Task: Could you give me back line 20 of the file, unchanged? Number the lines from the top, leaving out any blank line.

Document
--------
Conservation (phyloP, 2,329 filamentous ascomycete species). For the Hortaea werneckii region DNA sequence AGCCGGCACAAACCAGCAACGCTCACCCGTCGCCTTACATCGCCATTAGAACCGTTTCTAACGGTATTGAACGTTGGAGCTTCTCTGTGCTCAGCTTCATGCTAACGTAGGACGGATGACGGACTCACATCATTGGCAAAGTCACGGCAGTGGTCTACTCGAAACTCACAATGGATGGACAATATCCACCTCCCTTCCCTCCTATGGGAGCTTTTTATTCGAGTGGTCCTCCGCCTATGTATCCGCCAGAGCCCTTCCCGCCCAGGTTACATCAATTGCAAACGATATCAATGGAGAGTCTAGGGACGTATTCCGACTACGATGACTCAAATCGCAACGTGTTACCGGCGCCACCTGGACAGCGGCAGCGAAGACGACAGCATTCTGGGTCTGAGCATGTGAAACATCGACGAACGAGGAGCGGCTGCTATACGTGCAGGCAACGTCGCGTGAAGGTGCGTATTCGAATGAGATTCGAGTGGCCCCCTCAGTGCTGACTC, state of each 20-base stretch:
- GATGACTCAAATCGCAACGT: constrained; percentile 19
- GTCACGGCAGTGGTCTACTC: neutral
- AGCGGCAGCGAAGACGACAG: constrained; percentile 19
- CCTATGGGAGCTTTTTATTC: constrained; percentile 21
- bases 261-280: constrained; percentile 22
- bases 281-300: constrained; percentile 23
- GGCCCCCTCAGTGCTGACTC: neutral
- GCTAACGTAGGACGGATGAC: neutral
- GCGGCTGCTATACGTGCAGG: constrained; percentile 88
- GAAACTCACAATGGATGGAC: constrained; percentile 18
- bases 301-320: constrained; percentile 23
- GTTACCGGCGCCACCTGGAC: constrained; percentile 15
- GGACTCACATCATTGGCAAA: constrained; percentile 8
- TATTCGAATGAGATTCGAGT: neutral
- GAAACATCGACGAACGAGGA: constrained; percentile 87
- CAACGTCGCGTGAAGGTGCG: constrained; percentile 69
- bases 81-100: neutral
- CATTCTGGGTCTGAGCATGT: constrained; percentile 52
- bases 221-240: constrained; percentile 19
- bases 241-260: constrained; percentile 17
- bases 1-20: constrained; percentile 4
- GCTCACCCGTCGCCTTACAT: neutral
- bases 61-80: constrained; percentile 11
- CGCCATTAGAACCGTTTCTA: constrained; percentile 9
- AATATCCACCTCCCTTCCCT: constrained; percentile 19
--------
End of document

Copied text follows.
- bases 221-240: constrained; percentile 19